The current system that places too much power with the central government cannot stand, it will not survive for long. The Niger Delta boys are there fighting, Biafra people are there. Very soon, Oduduwa people will start their own, once they start, you know that it is done. But if we practice true federalism, in terms of everybody controlling what they produce, Nigeria will make progress. The problem is when some people who are not producing anything believe that they must be the rulers, and they are not knowledgeable. That’s why we are where we are, no leadership. Nigeria has a lot of potential, but there is no leadership.
But isn’t it obvious that Buhari is not interested in true federalism?
Well, he is an old school man. When he came in 1983, he was perhaps good, but the ideas he has now are totally outdated. Even though I’m an APC man, even though I campaigned and voted for him, it is obvious that we made a grave mistake. We need a modern man as president, someone who is well read, who is knowledgeable, forward thinking and has a vision for his people. Look at the man in Dubai, he has a vision for his people. So it is not an issue of religion, it is a matter of having a vision. The Bible tells us that where there is no vision, the people will perish. Leadership without vision is meaningless.
Are you saying Buhari has no vision?
I’m sorry, I have not seen it. They are writing an economic recovery programme in the second year of the administration, when they have two years left. That should have been their first programme; the first thing they should have done when they came in May 29, 2015, not after two years. Two years in the life of an administration is late, too late.
Talking about the Economic Recovery and Growth Plan. What is your general impression of it?
Well, let’s commend them because they have shown that they can write something, whether what is written is right or wrong. The point however, is that we expected too much from them, they failed us. Now, that they have even written something, let’s say they are trying to recover. I have read the plan and I have my reservations. The vision is not there. What do we want Nigeria to be? What do we hope to achieve in ten years-time, or in twenty years-time? These are fundamentals. What are the key issues in this economy? How are we going to drive it?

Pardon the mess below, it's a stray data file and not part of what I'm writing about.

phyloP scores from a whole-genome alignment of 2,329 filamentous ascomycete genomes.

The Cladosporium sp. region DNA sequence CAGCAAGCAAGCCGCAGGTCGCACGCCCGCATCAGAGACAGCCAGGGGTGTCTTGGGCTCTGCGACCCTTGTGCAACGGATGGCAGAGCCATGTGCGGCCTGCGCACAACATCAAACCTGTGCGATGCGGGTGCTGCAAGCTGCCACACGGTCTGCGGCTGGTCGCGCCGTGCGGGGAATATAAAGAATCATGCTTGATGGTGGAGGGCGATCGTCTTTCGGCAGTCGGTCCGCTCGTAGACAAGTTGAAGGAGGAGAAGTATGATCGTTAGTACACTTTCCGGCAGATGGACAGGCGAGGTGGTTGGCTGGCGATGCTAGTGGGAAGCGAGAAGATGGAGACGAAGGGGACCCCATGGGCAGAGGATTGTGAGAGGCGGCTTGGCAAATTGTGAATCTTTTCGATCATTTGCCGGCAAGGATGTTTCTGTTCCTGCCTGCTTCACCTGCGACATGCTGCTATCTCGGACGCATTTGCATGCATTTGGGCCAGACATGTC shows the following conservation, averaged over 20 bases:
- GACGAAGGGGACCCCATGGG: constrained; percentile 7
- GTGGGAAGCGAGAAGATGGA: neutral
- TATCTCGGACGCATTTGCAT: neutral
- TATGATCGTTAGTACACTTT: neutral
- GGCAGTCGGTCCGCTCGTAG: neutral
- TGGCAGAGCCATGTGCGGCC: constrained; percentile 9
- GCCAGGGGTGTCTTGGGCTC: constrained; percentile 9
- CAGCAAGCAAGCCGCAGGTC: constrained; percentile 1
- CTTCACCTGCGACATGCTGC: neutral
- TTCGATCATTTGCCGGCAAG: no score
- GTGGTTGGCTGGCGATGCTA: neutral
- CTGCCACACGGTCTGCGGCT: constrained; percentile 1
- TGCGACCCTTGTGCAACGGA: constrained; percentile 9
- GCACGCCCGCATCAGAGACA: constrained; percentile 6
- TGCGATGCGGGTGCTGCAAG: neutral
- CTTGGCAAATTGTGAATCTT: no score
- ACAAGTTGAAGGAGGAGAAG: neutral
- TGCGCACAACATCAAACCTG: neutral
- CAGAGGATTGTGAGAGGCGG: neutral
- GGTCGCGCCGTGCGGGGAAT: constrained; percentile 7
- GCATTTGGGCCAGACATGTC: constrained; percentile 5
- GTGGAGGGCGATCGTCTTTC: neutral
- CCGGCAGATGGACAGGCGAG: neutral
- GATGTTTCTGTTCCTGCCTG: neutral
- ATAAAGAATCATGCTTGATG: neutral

There are 19 states in the North that can plant one million tonnes of rice each, if they do so, we will have 19 million tonnes of rice. There are so many things that can be produced in Nigeria, but we are importing them. It is lack of leadership. We have crude oil, we have four refineries, but we take the oil out to refine and bring it back. I mean, we are the laughing stock of OPEC. Yet, we have engineers, even if we cannot make the existing ones work, can’t we build our own? Our engineers need to be challenged.
Look at even the power sector, I know that the military can be engaged in these refineries, they have enough brain to drive these sectors if they are trained, but instead, they want them to become herdsmen. They are training them in Venezuela to become herdsmen, cattle rearers. We are going back to the 19th century, we are talking about cattle rearing instead of ranching. There is also the railway, why can’t the army handle it? We should be thinking out of the box. The government is not thinking, that’s the problem.
How do you reconcile the need for farming with herdsmen killing and chasing farmers away from farms?
The herdsmen are being encouraged by certain people in government. We don’t know why, but they are being encouraged because the security agencies are looking away. That’s it, but I believe the North still has enough land for farming. They can feed not only Nigeria, but the whole of Africa. That should be in the vision. That in Nigeria, in 10 years-time, we should be producing 19 million tonnes of rice and exporting 10 million tonnes. Same with wheat and cocoa, processed, not raw; not exporting cocoa beans and bringing back chocolate. So, you have agriculture and industrialisation going side by side; that’s what a vision is about. We should be planning to make Nigeria the centre of Africa, a situation where Africans won’t need a visa to come to Nigeria.
Every African should be entitled to own a house in Nigeria, that’s the way to go. That’s what the man in Dubai had done. He said, look I want to make Dubai the centre of the world, and you have everything that people enjoy from every part of the world. Here, they are just micromanaging, they are not visionaries. The people who wrote that document don’t have vision, they are only micromanaging crisis. It is a fire brigade approach, there is no long term planning. If you are talking of 10 million tonnes of rice, do you know how many jobs it would create? You won’t be talking of employment, it is automatic. When you say you want to employ 10 million people, to do what? What are you going to use them to do?
Are you surprised that Buhari turned out the way he has?